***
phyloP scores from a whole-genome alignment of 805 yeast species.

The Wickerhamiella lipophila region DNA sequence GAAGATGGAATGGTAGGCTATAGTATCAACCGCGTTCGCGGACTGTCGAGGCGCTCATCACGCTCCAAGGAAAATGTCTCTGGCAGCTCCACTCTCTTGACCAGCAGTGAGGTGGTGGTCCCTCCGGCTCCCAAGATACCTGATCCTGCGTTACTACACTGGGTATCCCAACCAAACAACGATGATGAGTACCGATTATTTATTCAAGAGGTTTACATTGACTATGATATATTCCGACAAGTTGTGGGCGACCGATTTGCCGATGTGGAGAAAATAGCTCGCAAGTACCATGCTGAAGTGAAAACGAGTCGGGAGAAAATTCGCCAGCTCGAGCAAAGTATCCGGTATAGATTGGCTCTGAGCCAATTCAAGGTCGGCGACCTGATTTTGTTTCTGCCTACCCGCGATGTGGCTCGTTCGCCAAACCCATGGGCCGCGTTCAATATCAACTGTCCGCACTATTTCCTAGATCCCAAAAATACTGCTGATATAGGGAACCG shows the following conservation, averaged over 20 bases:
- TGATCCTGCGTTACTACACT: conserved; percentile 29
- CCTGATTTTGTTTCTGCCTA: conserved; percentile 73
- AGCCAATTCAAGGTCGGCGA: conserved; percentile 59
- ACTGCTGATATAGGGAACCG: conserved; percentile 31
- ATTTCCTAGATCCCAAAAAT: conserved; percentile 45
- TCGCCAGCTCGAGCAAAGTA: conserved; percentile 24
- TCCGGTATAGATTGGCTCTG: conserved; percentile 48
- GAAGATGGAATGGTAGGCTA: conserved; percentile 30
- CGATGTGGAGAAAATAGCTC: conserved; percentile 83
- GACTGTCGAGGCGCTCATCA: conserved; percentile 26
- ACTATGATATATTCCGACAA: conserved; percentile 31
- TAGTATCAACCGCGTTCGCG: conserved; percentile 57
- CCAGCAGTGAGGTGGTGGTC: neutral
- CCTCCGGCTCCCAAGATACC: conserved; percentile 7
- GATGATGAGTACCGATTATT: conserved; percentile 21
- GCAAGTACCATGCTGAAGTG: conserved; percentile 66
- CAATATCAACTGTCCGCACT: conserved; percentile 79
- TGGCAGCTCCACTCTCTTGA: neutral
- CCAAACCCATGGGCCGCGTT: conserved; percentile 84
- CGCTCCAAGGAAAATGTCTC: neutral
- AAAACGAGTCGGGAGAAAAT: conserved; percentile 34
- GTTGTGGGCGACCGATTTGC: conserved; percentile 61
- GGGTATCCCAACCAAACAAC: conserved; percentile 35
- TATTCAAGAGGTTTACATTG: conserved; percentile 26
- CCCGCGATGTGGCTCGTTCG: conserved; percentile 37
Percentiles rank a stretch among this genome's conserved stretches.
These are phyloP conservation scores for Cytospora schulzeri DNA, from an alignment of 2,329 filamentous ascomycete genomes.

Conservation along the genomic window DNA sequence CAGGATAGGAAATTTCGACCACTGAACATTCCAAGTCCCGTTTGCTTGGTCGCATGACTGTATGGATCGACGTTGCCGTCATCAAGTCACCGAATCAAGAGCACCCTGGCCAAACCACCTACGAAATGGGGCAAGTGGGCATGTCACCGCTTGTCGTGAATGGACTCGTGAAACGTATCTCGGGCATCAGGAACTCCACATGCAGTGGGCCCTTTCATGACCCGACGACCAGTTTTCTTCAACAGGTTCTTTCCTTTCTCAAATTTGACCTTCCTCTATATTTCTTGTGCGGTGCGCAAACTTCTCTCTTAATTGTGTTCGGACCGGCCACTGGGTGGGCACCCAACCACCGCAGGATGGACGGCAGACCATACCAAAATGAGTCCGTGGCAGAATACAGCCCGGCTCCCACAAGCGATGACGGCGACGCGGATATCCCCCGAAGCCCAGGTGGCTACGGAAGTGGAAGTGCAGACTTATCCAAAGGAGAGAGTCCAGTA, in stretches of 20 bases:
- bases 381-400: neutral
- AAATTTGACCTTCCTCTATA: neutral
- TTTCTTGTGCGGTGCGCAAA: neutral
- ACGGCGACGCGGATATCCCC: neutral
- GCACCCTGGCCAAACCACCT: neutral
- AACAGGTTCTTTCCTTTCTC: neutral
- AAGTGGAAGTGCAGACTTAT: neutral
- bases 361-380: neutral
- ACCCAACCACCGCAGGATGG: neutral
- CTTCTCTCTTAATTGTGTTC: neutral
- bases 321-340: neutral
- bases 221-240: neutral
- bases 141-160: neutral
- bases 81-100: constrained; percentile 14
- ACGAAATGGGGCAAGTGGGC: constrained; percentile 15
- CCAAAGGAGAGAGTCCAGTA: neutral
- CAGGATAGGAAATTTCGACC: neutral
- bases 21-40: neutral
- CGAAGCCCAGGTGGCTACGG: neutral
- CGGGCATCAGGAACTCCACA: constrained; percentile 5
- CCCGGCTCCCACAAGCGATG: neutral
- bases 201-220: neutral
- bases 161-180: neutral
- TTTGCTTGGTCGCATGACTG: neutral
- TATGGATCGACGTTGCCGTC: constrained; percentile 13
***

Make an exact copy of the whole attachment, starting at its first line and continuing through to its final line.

phyloP scores from a whole-genome alignment of 805 yeast species.

The Wickerhamiella lipophila region DNA sequence GAAGATGGAATGGTAGGCTATAGTATCAACCGCGTTCGCGGACTGTCGAGGCGCTCATCACGCTCCAAGGAAAATGTCTCTGGCAGCTCCACTCTCTTGACCAGCAGTGAGGTGGTGGTCCCTCCGGCTCCCAAGATACCTGATCCTGCGTTACTACACTGGGTATCCCAACCAAACAACGATGATGAGTACCGATTATTTATTCAAGAGGTTTACATTGACTATGATATATTCCGACAAGTTGTGGGCGACCGATTTGCCGATGTGGAGAAAATAGCTCGCAAGTACCATGCTGAAGTGAAAACGAGTCGGGAGAAAATTCGCCAGCTCGAGCAAAGTATCCGGTATAGATTGGCTCTGAGCCAATTCAAGGTCGGCGACCTGATTTTGTTTCTGCCTACCCGCGATGTGGCTCGTTCGCCAAACCCATGGGCCGCGTTCAATATCAACTGTCCGCACTATTTCCTAGATCCCAAAAATACTGCTGATATAGGGAACCG shows the following conservation, averaged over 20 bases:
- TGATCCTGCGTTACTACACT: conserved; percentile 29
- CCTGATTTTGTTTCTGCCTA: conserved; percentile 73
- AGCCAATTCAAGGTCGGCGA: conserved; percentile 59
- ACTGCTGATATAGGGAACCG: conserved; percentile 31
- ATTTCCTAGATCCCAAAAAT: conserved; percentile 45
- TCGCCAGCTCGAGCAAAGTA: conserved; percentile 24
- TCCGGTATAGATTGGCTCTG: conserved; percentile 48
- GAAGATGGAATGGTAGGCTA: conserved; percentile 30
- CGATGTGGAGAAAATAGCTC: conserved; percentile 83
- GACTGTCGAGGCGCTCATCA: conserved; percentile 26
- ACTATGATATATTCCGACAA: conserved; percentile 31
- TAGTATCAACCGCGTTCGCG: conserved; percentile 57
- CCAGCAGTGAGGTGGTGGTC: neutral
- CCTCCGGCTCCCAAGATACC: conserved; percentile 7
- GATGATGAGTACCGATTATT: conserved; percentile 21
- GCAAGTACCATGCTGAAGTG: conserved; percentile 66
- CAATATCAACTGTCCGCACT: conserved; percentile 79
- TGGCAGCTCCACTCTCTTGA: neutral
- CCAAACCCATGGGCCGCGTT: conserved; percentile 84
- CGCTCCAAGGAAAATGTCTC: neutral
- AAAACGAGTCGGGAGAAAAT: conserved; percentile 34
- GTTGTGGGCGACCGATTTGC: conserved; percentile 61
- GGGTATCCCAACCAAACAAC: conserved; percentile 35
- TATTCAAGAGGTTTACATTG: conserved; percentile 26
- CCCGCGATGTGGCTCGTTCG: conserved; percentile 37
Percentiles rank a stretch among this genome's conserved stretches.
These are phyloP conservation scores for Cytospora schulzeri DNA, from an alignment of 2,329 filamentous ascomycete genomes.

Conservation along the genomic window DNA sequence CAGGATAGGAAATTTCGACCACTGAACATTCCAAGTCCCGTTTGCTTGGTCGCATGACTGTATGGATCGACGTTGCCGTCATCAAGTCACCGAATCAAGAGCACCCTGGCCAAACCACCTACGAAATGGGGCAAGTGGGCATGTCACCGCTTGTCGTGAATGGACTCGTGAAACGTATCTCGGGCATCAGGAACTCCACATGCAGTGGGCCCTTTCATGACCCGACGACCAGTTTTCTTCAACAGGTTCTTTCCTTTCTCAAATTTGACCTTCCTCTATATTTCTTGTGCGGTGCGCAAACTTCTCTCTTAATTGTGTTCGGACCGGCCACTGGGTGGGCACCCAACCACCGCAGGATGGACGGCAGACCATACCAAAATGAGTCCGTGGCAGAATACAGCCCGGCTCCCACAAGCGATGACGGCGACGCGGATATCCCCCGAAGCCCAGGTGGCTACGGAAGTGGAAGTGCAGACTTATCCAAAGGAGAGAGTCCAGTA, in stretches of 20 bases:
- bases 381-400: neutral
- AAATTTGACCTTCCTCTATA: neutral
- TTTCTTGTGCGGTGCGCAAA: neutral
- ACGGCGACGCGGATATCCCC: neutral
- GCACCCTGGCCAAACCACCT: neutral
- AACAGGTTCTTTCCTTTCTC: neutral
- AAGTGGAAGTGCAGACTTAT: neutral
- bases 361-380: neutral
- ACCCAACCACCGCAGGATGG: neutral
- CTTCTCTCTTAATTGTGTTC: neutral
- bases 321-340: neutral
- bases 221-240: neutral
- bases 141-160: neutral
- bases 81-100: constrained; percentile 14
- ACGAAATGGGGCAAGTGGGC: constrained; percentile 15
- CCAAAGGAGAGAGTCCAGTA: neutral
- CAGGATAGGAAATTTCGACC: neutral
- bases 21-40: neutral
- CGAAGCCCAGGTGGCTACGG: neutral
- CGGGCATCAGGAACTCCACA: constrained; percentile 5
- CCCGGCTCCCACAAGCGATG: neutral
- bases 201-220: neutral
- bases 161-180: neutral
- TTTGCTTGGTCGCATGACTG: neutral
- TATGGATCGACGTTGCCGTC: constrained; percentile 13